What is Light? The Science Explained.
Light is an essential ingredient for all life on earth. It’s fundamental to human health, and light is a key component of a balanced lifestyle, just like diet, exercise, and sleep. But light is often overlooked as a major contributor to health and well-being. And most people don’t get nearly enough sunlight: the average American spends over 90% of their time indoors, surrounded by bright artificial light. 
This article explains the basics of light: the sun, the light spectrum, different wavelengths and colors of light, red and near infrared (NIR) light, and the possibilities of light therapy.
What is light?
Light is electromagnetic radiation, or radiation in the form of a wave. You can think of light as energy that travels through the air with a specific frequency, or wavelength. The shorter the wavelength, the more energy the wave contains; the longer the wavelength, the deeper the wave can penetrate into human tissue. Wavelengths of light are measured in nanometers (nm). Nano means 10-9 or a billion times less than a meter.
The full spectrum of light (also called the electromagnetic spectrum) includes numerous wavelengths of light with different frequencies and colors, like red light (in the mid-600s nm range) and blue light (in the 380-500nm range).
The spectrum includes both visible light that humans can see, like red and blue light, and also invisible light like near infrared (NIR) light. Visible color in light comes from the length of the wave as well and how our eyes perceive them. The energy in light is dependent on the wavelength and the color is how the human eye and brain make sense of light’s electromagnetic wavelengths. The visible spectrum of light makes up a very small portion of all electromagnetic radiation.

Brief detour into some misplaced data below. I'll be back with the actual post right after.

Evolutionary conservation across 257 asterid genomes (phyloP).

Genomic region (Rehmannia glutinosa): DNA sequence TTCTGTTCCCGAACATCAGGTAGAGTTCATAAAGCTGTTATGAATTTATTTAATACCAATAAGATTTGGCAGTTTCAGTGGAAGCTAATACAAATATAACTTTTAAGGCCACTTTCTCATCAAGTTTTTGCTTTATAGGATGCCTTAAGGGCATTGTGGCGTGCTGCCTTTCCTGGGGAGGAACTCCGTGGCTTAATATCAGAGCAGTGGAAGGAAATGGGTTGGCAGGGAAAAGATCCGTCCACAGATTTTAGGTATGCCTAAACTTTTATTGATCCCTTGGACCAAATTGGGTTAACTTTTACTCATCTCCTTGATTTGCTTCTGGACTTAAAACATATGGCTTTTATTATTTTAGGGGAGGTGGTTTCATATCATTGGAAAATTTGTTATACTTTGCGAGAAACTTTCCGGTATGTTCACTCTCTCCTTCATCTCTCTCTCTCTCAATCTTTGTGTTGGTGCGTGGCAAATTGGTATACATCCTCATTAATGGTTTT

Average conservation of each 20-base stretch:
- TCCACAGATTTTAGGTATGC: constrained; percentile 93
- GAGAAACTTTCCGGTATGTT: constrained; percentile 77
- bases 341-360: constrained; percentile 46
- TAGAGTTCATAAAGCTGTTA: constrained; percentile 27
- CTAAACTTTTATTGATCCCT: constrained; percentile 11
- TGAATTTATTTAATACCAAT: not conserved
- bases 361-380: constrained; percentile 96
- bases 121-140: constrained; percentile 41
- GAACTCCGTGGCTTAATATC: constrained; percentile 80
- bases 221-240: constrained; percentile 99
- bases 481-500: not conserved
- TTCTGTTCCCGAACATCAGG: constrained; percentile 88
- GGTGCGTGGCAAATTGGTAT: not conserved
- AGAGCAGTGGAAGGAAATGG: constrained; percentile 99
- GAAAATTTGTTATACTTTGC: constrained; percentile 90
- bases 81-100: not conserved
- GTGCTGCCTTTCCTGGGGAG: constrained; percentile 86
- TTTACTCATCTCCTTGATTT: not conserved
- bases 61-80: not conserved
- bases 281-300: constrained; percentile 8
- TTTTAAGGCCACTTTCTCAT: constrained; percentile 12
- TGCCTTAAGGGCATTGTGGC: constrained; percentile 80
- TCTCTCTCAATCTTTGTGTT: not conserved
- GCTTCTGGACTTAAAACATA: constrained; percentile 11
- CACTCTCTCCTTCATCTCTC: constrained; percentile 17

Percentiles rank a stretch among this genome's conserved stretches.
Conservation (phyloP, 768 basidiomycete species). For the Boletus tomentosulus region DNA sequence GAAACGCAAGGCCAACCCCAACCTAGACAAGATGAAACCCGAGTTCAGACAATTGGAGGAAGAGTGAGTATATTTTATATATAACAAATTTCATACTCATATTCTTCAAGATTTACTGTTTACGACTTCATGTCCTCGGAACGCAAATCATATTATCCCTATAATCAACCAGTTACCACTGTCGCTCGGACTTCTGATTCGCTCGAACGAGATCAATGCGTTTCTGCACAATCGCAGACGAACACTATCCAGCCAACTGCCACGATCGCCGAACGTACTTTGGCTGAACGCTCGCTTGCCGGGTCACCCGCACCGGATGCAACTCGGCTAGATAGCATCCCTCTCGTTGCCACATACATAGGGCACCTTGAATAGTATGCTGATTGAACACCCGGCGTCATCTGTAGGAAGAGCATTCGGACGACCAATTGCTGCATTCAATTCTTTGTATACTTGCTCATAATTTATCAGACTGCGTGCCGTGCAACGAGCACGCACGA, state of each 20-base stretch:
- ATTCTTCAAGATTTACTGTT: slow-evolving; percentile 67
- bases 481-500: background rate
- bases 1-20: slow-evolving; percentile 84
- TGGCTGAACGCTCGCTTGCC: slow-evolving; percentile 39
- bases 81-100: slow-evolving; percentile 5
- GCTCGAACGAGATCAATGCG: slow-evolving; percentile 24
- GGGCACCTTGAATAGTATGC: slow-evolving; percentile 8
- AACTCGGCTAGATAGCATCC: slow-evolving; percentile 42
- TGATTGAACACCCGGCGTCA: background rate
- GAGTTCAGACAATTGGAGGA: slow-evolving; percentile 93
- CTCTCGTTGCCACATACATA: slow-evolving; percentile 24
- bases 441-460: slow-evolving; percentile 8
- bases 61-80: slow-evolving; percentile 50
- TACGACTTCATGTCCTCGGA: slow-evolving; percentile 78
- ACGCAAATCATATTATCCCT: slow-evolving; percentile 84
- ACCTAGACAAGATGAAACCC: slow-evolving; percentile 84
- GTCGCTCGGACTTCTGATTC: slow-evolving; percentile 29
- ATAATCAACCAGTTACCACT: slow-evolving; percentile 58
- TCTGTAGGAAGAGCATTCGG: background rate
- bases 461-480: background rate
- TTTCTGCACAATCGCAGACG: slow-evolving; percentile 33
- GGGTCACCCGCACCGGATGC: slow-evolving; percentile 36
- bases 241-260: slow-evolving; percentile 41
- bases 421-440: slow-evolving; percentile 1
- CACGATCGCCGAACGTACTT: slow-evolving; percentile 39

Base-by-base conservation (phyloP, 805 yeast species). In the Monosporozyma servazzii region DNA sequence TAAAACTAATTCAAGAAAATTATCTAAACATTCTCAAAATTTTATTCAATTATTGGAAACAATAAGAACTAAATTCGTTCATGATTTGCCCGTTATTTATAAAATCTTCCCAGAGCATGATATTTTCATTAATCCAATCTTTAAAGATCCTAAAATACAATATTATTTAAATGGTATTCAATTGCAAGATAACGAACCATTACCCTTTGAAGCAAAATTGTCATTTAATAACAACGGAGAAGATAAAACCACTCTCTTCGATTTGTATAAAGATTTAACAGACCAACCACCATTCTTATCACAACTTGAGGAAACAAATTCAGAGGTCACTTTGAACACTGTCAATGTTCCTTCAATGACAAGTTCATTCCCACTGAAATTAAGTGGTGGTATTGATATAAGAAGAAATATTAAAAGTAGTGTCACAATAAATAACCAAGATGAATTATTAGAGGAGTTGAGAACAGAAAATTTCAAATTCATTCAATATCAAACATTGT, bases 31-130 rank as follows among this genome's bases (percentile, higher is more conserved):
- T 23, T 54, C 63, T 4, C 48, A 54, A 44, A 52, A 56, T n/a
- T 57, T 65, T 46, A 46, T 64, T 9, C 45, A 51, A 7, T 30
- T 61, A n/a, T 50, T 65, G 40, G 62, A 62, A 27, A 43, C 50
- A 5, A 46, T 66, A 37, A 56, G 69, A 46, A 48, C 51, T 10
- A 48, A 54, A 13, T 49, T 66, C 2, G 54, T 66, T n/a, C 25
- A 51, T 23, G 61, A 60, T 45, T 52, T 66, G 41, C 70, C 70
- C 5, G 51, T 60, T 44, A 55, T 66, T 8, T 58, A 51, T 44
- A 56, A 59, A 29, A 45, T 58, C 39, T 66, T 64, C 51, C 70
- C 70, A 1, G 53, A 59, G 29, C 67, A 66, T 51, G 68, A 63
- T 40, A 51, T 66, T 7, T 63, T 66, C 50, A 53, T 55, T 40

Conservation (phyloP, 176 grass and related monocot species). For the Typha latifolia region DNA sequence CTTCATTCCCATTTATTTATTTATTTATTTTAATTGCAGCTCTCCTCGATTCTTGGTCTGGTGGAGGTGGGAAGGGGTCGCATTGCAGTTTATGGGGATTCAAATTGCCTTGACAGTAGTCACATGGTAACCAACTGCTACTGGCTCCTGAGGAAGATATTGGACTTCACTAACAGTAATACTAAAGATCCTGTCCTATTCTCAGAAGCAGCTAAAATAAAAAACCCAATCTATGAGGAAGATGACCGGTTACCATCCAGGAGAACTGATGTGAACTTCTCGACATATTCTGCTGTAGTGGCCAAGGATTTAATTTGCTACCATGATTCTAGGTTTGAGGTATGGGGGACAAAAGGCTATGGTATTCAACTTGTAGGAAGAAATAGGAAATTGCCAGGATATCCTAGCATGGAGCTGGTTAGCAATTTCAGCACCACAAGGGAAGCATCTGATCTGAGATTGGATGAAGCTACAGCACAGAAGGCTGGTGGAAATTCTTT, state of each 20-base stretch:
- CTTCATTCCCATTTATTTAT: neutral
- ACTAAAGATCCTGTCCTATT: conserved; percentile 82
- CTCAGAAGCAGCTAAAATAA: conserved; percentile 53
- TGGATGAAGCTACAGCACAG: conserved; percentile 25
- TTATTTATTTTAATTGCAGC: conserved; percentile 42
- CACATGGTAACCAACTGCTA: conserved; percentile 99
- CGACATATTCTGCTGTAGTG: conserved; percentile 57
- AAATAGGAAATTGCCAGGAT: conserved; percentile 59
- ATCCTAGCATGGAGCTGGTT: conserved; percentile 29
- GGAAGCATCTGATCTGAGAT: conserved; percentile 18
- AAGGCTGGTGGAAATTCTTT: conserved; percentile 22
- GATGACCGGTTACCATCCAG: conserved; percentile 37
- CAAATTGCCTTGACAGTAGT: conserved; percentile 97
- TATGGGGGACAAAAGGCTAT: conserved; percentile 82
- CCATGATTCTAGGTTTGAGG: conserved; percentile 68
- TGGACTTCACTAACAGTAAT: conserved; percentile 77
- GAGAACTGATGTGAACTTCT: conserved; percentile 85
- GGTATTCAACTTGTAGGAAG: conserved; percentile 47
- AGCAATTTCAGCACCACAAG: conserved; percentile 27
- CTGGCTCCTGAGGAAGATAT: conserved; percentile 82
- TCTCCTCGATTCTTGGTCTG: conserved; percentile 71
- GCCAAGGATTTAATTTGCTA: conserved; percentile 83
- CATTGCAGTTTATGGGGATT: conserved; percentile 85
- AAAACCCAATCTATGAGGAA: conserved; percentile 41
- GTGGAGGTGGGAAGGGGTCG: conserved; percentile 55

The Importance of Sunlight: Sunlight’s importance cannot be overstated: all life on earth relies on the sun. The sun powers plants that keep our atmosphere filled with oxygen, which sustains human life. The sun’s cycles help to heat and cool our oceans, allowing our atmosphere to circulate, with an important role in cloud formation, rain, and the storage of carbon dioxide.  This light from the sun energizes and restores the human body as well. Light is essential for keeping life on earth healthy and balanced.
The sun shines full-spectrum light, meaning its rays contain all wavelengths of light, visible and invisible. Full-spectrum sunlight contains many different wavelengths with different energies that humans need to stay healthy, but it also includes hazards and less beneficial wavelengths. Fortunately, the earth’s atmosphere filters out much of the less beneficial light from the sun, including a large amount of gamma and ultraviolet wavelengths that are riskier in abundance.
Different Colors of Light have Different Health Effects
Not all light is the same: different wavelengths and colors of light have different physiological effects on the human body. Below, we break down various colors and wavelengths of light, and what we know about their health effects on people.
Ultraviolet (UV Light): Ultraviolet light (100nm-400nm) is invisible and has short, powerful wavelengths. UV light from the sun is what’s responsible for tanning or burning your skin. UV light is also responsible for supplying the body with Vitamin D. In 1935, scientists confirmed that UV light helps humans produce and maintain vitamin D3 levels, which allow the body to effectively absorb calcium from food with our intestines. 
Blue Light: One of the most commonly isolated wavelengths of light is in the 380-500nm range, which our eyes perceive as very bright blue light. Blue light is isolated and used in most of our modern screen technology, from TVs to phones to tablets to computers. Blue light is very good at illumination, and an efficient source of light for electronics. It’s also been found to have some positive effects for bacterial acne and teeth whitening.
However, blue light also has downsides and negative effects for human health. Because blue light is so bright, with a higher color temperature than daytime sun, it makes your brain and body think it’s time to be wide awake. So if you take in too much blue light at night, you can knock your circadian rhythm out of balance and develop sleep problems. , beyond potential risks to your eyes .